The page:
Paula Whyman’s new book, Mad Land: Rediscovering the Wild, One Field at a Time, is forthcoming from Timber Press/Hachette Book Group. It’s a combination memoir, natural and social history, and conservation science, a chronicle of her attempts to restore retired farmland to natural habitat. Her first book, the linked short story collection You May See a Stranger, won praise from The New Yorker and a starred review in Publishers Weekly, and won the Towson Prize for Literature. Her stories have appeared in journals including McSweeney’s Quarterly, Virginia Quarterly Review, Ploughshares, The Hudson Review, and The Southampton Review. Her fiction was selected for the anthology Writes of Passage: Coming-of-Age Stories and Memoirs from The Hudson Review. Her nonfiction has been featured on NPR, in the Washington Post, and in The Rumpus. She is co-founder and editor in chief of the literary journal Scoundrel Time.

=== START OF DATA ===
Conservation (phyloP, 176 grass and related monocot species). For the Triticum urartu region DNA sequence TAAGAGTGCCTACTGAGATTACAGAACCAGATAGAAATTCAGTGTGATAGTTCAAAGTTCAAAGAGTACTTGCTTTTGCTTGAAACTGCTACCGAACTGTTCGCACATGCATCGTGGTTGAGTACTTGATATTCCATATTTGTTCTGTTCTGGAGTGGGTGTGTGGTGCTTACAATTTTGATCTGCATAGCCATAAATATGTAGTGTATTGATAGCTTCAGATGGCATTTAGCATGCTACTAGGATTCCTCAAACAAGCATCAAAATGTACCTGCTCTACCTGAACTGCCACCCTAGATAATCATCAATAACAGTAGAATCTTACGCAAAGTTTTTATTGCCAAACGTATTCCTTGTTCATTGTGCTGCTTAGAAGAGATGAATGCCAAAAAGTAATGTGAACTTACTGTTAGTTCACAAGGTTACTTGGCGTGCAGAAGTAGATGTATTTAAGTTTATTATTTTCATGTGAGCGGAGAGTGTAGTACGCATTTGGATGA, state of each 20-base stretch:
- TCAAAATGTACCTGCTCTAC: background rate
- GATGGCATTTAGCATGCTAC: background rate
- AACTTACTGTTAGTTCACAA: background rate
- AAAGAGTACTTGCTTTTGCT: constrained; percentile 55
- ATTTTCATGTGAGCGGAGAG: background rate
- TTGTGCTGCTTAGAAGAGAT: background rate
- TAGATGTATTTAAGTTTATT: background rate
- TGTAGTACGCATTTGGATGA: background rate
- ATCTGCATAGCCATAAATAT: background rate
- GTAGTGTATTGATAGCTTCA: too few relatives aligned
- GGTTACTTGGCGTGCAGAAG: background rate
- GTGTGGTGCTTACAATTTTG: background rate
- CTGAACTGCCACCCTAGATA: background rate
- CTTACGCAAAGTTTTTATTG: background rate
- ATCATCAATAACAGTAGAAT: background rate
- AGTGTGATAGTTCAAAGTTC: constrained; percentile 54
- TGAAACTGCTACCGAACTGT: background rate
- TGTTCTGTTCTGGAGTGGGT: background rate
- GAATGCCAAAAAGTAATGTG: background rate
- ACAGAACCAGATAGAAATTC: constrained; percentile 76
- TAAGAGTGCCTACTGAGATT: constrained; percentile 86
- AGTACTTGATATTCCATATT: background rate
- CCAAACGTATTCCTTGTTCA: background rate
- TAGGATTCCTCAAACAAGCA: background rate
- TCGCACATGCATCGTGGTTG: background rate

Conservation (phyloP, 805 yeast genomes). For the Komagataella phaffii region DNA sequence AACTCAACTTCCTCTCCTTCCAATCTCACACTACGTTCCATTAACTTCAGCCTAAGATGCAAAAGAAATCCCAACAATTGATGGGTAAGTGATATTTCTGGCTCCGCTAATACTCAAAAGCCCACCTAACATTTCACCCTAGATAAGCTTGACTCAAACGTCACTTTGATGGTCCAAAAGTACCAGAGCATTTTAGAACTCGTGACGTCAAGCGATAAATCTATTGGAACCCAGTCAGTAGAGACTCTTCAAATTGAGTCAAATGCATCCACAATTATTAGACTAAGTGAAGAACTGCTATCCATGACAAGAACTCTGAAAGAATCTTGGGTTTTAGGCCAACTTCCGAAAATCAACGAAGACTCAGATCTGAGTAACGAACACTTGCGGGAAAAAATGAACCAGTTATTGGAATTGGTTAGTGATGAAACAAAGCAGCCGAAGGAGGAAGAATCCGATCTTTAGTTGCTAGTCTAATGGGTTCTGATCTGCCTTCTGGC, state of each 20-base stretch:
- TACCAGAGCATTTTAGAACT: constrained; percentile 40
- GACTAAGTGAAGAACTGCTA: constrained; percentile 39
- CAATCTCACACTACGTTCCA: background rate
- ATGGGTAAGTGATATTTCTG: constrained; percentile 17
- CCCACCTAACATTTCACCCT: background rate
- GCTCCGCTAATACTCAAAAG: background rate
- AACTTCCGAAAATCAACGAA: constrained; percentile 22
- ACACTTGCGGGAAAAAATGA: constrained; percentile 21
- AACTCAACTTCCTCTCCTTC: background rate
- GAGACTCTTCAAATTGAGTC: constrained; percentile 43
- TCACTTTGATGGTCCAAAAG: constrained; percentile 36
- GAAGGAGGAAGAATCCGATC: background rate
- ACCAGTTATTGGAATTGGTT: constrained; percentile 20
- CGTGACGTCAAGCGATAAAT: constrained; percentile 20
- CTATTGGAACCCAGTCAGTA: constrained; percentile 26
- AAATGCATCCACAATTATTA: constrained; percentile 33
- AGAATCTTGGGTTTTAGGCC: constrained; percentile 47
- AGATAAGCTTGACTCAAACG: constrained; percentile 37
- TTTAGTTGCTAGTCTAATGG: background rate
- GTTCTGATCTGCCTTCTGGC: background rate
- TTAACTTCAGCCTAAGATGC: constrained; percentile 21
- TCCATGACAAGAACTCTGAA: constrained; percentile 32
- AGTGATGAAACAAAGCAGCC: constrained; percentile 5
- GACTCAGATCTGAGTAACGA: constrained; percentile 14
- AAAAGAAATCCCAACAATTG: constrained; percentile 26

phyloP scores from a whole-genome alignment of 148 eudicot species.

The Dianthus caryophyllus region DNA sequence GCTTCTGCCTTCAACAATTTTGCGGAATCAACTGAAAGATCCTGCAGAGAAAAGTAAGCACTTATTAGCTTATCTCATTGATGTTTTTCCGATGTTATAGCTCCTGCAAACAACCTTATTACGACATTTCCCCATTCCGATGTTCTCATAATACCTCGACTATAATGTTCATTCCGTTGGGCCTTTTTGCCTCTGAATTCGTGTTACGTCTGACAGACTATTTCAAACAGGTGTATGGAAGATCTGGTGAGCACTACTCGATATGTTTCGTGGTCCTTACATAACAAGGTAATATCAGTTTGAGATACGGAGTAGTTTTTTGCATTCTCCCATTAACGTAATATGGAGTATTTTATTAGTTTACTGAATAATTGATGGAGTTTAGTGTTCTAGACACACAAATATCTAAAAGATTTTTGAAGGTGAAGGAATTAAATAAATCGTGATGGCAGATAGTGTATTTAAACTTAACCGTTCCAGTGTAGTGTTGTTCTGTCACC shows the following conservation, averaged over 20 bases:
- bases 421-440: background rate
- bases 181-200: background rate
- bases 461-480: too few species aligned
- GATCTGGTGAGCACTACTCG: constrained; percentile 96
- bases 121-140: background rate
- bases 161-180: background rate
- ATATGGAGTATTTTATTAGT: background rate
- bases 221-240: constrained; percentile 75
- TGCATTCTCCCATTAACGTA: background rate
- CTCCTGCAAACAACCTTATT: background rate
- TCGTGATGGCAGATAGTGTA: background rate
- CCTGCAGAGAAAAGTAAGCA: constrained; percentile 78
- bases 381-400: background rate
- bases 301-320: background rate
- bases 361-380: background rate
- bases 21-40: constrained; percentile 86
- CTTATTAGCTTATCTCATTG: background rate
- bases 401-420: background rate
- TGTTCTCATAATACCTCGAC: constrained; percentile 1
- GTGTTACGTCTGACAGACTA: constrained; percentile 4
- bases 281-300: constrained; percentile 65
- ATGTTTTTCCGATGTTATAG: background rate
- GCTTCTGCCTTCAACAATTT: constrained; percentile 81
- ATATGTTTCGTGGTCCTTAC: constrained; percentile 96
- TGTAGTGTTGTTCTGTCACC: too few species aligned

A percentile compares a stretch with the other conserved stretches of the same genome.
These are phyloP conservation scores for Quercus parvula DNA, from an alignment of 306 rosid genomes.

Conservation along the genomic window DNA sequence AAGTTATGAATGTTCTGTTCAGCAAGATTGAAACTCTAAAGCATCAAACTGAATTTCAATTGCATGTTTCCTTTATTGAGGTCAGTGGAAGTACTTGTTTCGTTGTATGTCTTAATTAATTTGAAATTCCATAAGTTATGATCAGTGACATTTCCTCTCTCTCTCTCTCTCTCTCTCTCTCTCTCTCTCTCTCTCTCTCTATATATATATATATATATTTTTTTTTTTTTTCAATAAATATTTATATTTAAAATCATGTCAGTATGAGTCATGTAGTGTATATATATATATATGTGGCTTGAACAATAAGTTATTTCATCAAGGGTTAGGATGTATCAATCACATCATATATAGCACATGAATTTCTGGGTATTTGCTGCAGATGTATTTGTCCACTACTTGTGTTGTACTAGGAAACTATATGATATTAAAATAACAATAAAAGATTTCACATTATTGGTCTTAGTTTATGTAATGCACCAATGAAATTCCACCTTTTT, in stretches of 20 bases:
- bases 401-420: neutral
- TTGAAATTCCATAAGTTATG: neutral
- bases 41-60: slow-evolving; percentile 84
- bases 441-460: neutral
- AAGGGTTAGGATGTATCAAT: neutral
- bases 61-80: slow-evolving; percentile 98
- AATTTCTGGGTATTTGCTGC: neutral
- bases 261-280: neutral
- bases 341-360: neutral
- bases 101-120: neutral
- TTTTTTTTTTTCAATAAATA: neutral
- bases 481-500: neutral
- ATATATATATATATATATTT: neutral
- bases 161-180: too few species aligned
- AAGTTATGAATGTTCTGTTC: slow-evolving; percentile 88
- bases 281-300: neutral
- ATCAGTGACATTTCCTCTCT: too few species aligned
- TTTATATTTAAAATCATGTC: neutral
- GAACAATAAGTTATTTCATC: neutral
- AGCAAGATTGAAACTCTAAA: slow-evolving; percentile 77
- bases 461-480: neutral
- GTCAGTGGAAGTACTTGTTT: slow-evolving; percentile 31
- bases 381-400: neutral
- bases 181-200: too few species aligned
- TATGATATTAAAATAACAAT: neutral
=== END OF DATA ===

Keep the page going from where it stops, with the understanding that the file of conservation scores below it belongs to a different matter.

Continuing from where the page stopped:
Whyman has taught in writers-in-schools programs through the Pen/Faulkner Foundation in Washington, DC, and the Hudson Review in Harlem and the Bronx, New York. Her fiction is part of the curriculum at The Young Women’s Leadership School in Harlem.
Whyman’s work has been supported by fellowships from MacDowell, Yaddo, The Studios of Key West, and VCCA. She was a Tennessee Williams Scholar in Fiction at the Sewanee Writers Conference. She is serving a second term as Vice President of the MacDowell Fellows Executive Committee.
Whyman is the recipient of grants from the Maryland State Arts Council (MSAC) and the Arts and Humanities Council of Montgomery County. She was awarded a 2022 MSAC Creativity Grant and a 2023 Oak Spring Garden Foundation residency and grant to support her work on Mad Land.
Photo by Curt Richter